I’ve reported before on Vermont Governor Peter Shumlin’s decision to pull the plug on a single-payer plan due to the astonishing levels of taxation that would be required to fund it (see: Vermont Governor Abandons Single Payer Plan). Yesterday Shumlin’s administration released a more detailed report on the seemingly-dead single-payer plan. There’s a lot of language in the report that makes it clear most of it was written before they understood what the numbers were and what the Governor’s decision would be, but one item jumped out at me more than any other: the individual tax that would have been levied, essentially an income tax dedicated to health care.
From page 39 of the report:
In order to account for ability to pay, and meet federal affordability requirements, the tax would be calculated on a sliding scale based on FPL up to 400% FPL. The minimum premium is 2.5% of AGI at 138% of FPL , starting where Medicaid eligibility ends. The ramp begins to climb after 150% FPL and moves in a straight line from 2.5% of AGI at 150% FPL to 9.5% of AGI at 400% FPL. 400% FPL was selected as the end of the ramp to ensure that all Vermonters were below the affordability threshold set forth by the ACA.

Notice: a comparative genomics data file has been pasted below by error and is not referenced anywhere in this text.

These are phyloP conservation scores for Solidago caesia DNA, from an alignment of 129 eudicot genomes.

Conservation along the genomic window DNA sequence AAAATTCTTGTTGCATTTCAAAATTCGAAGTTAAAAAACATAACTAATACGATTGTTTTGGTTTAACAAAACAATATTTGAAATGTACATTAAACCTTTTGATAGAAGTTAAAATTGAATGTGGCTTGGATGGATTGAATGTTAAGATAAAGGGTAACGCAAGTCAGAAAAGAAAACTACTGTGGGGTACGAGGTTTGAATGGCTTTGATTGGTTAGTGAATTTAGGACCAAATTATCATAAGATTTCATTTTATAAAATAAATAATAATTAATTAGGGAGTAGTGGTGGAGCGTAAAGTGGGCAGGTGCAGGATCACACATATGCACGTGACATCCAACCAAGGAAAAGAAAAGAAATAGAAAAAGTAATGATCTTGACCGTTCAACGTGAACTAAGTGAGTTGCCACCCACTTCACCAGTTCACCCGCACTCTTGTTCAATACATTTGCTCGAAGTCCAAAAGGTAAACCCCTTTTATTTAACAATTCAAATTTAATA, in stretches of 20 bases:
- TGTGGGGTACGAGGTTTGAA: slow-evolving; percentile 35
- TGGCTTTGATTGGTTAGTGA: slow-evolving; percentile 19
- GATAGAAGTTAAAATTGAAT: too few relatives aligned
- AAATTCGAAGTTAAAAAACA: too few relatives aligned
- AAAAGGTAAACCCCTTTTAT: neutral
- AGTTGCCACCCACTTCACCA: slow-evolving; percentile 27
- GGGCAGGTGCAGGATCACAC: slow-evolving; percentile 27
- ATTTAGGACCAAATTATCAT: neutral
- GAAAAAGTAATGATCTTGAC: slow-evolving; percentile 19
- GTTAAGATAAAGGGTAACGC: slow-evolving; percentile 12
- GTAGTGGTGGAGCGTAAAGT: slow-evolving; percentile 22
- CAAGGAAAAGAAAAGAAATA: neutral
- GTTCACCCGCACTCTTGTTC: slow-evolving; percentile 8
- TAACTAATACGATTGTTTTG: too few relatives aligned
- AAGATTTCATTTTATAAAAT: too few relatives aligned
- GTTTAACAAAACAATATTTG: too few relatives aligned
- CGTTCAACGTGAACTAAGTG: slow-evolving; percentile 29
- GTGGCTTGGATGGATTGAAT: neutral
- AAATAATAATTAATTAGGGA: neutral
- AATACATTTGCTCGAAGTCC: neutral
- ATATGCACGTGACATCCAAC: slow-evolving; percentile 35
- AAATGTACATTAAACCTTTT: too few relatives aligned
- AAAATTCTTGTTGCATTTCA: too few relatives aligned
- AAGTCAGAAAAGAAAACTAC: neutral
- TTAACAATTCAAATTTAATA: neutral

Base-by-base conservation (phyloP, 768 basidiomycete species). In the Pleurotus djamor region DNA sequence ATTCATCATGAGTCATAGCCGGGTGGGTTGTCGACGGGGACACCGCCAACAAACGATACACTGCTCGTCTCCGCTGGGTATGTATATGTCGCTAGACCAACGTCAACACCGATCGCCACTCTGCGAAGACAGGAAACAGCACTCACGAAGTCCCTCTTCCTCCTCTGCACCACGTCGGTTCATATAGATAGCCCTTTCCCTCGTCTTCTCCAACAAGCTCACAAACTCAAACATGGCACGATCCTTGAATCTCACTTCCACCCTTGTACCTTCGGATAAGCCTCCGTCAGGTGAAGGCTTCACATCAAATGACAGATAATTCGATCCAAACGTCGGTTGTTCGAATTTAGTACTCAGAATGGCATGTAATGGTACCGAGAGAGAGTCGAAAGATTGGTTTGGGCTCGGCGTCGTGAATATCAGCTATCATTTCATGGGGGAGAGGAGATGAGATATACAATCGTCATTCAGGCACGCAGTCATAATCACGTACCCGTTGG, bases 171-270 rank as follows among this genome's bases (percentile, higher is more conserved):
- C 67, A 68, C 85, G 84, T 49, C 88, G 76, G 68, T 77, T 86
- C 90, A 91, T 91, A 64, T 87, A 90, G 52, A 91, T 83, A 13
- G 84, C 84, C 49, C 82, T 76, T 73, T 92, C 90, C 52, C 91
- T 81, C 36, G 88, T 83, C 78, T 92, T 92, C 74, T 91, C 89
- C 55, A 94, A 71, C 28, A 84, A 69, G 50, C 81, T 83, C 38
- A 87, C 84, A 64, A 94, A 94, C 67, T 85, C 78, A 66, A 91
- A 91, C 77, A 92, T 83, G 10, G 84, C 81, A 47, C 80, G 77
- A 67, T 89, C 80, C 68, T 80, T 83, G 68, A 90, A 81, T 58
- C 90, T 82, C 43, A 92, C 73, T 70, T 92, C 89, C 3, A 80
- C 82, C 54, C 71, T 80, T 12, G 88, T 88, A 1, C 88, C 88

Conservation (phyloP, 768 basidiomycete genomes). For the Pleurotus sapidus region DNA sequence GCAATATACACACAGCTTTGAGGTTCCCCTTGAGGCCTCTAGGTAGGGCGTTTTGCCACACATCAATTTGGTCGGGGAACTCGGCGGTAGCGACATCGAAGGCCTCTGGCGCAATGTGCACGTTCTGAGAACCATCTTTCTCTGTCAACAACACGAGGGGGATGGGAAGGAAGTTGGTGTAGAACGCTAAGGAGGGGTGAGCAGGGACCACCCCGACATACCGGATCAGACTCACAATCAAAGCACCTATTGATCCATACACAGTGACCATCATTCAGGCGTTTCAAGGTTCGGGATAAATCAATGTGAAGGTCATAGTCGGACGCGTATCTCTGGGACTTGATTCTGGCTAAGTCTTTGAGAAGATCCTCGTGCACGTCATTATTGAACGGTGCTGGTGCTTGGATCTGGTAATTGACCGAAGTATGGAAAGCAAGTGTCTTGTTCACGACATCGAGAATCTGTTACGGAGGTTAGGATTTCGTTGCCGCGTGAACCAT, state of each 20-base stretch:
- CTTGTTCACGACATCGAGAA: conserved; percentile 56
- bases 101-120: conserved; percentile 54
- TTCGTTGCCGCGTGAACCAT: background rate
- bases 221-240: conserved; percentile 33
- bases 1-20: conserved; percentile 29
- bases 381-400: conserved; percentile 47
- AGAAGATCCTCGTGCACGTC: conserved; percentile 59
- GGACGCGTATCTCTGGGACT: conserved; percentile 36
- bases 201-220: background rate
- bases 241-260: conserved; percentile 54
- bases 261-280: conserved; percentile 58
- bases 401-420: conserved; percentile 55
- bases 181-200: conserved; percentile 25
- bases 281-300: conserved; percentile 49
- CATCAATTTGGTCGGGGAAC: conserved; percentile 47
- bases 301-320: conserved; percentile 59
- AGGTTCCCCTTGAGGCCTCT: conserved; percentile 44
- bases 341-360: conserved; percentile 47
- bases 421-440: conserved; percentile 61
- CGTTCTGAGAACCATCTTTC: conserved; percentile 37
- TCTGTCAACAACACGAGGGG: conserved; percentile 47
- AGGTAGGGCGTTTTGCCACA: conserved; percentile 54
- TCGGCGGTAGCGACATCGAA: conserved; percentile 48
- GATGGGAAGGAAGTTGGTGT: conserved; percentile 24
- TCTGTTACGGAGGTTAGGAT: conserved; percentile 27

This probably reads like gibberish to normal people who haven’t spent a good chunk of the last several years focused on the arcane workings of Obamacare, but the key takeaway is this: Obamacare set a price ceiling for people regarding what percentage of their income they could be required to pay before getting any subsidies to buy coverage, and Vermont planned to convert that ceiling into a price floor, requiring people to pay at least that amount.
Interesting how in the process of saving Vermonters all that money single-payer is supposed to save, a price ceiling somehow converted to a price floor.
Even politicians understand that price floors are toxic with voters (while ceilings are popular, at least among those who slept through their high school economics classes), and it isn’t difficult to see how Shumlin saw that this along with an 11.5 percent payroll tax was simply not feasible – either he could kill single-payer, or he could kill Vermont’s economy and his own political career by pushing this through. Fortunately for residents of the Green Mountain State, Shumlin chose to kill single-payer.